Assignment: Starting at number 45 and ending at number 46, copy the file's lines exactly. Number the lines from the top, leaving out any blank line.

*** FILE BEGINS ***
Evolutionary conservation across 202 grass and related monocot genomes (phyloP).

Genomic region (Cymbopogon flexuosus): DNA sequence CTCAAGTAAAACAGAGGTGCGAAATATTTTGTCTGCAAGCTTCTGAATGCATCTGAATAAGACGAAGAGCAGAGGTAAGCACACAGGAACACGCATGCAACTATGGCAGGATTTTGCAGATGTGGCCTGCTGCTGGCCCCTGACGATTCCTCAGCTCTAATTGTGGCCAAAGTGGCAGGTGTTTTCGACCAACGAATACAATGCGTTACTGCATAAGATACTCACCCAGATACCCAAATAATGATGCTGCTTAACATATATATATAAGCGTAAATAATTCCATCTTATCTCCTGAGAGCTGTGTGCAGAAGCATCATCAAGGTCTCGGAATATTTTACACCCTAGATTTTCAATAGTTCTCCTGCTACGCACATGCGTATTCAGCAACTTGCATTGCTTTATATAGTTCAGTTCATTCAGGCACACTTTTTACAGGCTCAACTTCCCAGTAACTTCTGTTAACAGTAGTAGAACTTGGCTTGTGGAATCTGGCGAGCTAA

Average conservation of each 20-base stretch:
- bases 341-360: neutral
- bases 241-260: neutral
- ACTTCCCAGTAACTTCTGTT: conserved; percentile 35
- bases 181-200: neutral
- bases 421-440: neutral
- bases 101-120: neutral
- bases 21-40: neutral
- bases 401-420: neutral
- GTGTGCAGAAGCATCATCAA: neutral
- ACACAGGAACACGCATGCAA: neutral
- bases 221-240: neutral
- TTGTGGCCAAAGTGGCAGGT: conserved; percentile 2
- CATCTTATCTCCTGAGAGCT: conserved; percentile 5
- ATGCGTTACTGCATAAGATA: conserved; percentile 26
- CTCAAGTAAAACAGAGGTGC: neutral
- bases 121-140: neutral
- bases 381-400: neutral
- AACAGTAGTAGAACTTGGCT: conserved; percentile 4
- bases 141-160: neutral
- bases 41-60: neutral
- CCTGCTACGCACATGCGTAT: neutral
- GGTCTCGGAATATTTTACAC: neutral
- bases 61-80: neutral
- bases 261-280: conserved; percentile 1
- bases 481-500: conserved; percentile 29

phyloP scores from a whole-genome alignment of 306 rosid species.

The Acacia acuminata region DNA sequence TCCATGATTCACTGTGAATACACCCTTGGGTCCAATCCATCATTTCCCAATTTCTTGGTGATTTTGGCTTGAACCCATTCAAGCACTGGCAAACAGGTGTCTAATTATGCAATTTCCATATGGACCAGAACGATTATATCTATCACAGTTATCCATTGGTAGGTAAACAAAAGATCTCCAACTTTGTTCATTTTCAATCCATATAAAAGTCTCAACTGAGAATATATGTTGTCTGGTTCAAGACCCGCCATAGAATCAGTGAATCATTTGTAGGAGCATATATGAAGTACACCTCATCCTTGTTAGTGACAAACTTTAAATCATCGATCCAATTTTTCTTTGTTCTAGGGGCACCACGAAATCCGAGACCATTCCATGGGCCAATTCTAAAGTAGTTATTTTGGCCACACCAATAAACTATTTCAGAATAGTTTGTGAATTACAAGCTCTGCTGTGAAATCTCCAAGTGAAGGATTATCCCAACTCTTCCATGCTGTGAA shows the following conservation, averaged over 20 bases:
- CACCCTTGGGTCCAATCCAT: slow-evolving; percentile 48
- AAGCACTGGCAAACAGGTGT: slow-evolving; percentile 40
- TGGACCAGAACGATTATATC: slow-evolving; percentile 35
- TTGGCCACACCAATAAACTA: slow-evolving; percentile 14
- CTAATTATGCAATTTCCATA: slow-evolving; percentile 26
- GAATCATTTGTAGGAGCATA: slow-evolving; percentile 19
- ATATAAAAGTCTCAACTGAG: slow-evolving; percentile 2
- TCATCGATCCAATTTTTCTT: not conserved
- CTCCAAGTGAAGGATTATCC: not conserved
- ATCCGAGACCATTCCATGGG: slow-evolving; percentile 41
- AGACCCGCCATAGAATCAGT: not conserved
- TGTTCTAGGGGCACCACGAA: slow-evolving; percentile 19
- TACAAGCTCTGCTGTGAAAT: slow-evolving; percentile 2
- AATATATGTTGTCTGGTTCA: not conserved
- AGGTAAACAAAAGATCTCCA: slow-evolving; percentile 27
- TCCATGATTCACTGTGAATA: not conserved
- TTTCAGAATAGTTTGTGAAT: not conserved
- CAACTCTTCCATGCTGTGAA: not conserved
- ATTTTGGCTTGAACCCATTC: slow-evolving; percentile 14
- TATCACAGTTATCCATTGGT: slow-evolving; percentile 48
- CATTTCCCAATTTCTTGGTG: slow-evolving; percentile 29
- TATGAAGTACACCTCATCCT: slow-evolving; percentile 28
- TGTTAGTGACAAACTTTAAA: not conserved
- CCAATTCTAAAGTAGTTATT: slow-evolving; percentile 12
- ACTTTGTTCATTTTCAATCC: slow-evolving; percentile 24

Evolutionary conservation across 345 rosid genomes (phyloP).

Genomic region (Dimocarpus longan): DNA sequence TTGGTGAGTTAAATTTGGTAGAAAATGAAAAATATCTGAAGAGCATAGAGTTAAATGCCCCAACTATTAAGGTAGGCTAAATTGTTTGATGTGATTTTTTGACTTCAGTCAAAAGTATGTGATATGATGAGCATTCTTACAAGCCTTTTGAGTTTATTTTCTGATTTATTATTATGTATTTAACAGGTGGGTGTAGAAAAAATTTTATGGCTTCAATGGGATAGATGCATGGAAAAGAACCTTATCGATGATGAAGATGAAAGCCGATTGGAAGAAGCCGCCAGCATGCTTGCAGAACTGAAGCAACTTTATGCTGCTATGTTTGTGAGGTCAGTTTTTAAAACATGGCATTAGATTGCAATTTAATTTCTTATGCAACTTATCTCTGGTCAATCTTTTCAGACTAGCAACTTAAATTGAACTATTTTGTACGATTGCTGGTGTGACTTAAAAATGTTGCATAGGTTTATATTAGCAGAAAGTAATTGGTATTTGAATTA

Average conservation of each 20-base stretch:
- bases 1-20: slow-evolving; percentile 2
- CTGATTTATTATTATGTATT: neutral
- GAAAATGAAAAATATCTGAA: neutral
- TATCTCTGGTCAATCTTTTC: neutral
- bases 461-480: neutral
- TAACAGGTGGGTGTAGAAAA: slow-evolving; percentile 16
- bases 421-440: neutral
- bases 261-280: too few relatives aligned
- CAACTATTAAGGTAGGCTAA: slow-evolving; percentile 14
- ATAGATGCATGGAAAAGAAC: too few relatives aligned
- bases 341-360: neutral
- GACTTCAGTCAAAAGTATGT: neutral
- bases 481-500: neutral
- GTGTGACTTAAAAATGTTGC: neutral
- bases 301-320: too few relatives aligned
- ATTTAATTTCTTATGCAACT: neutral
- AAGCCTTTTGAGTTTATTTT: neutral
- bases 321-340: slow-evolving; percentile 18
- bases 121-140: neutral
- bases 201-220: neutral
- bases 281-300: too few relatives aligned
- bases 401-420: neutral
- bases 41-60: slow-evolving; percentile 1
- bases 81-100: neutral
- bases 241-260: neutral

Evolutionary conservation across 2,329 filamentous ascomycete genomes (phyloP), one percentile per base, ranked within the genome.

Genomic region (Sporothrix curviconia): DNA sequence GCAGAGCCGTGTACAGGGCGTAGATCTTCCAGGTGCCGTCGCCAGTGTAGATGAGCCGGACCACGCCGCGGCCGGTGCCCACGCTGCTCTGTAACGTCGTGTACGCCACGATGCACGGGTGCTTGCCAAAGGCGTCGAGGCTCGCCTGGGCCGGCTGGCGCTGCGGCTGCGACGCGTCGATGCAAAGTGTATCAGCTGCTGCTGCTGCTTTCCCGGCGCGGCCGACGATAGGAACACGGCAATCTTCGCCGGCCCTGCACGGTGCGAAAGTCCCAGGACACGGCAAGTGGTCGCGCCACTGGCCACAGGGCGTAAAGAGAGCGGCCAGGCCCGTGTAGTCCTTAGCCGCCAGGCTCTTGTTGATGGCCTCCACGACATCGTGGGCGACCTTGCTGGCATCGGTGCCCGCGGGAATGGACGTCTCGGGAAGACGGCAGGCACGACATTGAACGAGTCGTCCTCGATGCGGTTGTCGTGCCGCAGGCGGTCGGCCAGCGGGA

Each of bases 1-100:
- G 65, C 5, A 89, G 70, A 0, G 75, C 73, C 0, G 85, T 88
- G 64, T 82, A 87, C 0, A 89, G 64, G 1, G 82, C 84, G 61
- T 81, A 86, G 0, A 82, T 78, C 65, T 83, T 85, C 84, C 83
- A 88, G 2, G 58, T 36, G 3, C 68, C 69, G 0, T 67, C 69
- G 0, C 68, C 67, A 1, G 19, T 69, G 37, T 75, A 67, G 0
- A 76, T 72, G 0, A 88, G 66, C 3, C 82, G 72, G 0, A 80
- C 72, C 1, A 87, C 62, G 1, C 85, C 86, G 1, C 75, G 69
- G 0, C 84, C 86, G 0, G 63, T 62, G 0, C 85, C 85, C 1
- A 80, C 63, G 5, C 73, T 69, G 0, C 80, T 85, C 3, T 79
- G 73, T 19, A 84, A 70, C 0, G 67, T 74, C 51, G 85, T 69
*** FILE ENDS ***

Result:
- AGGTAAACAAAAGATCTCCA: slow-evolving; percentile 27
- TCCATGATTCACTGTGAATA: not conserved